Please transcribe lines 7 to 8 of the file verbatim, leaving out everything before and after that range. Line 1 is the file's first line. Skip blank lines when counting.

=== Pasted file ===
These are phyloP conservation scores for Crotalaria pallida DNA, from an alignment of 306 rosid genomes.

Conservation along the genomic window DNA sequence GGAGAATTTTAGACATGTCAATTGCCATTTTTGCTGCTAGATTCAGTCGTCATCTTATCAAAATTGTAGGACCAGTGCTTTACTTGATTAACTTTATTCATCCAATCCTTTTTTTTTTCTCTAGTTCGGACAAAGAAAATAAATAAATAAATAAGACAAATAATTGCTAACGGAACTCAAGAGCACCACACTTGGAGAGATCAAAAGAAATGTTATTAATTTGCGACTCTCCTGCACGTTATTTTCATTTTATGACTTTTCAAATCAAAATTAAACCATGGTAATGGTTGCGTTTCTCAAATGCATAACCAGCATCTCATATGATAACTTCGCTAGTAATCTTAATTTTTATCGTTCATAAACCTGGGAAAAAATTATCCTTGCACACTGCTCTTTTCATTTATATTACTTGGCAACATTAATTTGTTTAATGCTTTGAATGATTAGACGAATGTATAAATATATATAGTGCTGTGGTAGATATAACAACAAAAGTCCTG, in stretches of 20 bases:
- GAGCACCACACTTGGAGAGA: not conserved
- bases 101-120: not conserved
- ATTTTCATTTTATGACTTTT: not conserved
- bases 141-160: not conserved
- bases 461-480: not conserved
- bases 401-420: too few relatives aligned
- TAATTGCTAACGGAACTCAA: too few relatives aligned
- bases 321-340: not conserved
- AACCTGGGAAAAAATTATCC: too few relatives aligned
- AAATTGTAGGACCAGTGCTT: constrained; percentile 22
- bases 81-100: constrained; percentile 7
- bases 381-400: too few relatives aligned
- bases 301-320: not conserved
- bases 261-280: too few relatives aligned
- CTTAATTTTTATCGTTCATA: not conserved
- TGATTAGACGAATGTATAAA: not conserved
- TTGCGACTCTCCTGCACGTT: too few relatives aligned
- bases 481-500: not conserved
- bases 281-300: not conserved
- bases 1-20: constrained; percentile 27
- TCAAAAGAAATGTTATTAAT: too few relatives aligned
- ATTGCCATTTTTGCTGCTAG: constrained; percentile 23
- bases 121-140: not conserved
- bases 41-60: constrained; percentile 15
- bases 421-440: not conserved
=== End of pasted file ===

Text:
- bases 461-480: not conserved
- bases 401-420: too few relatives aligned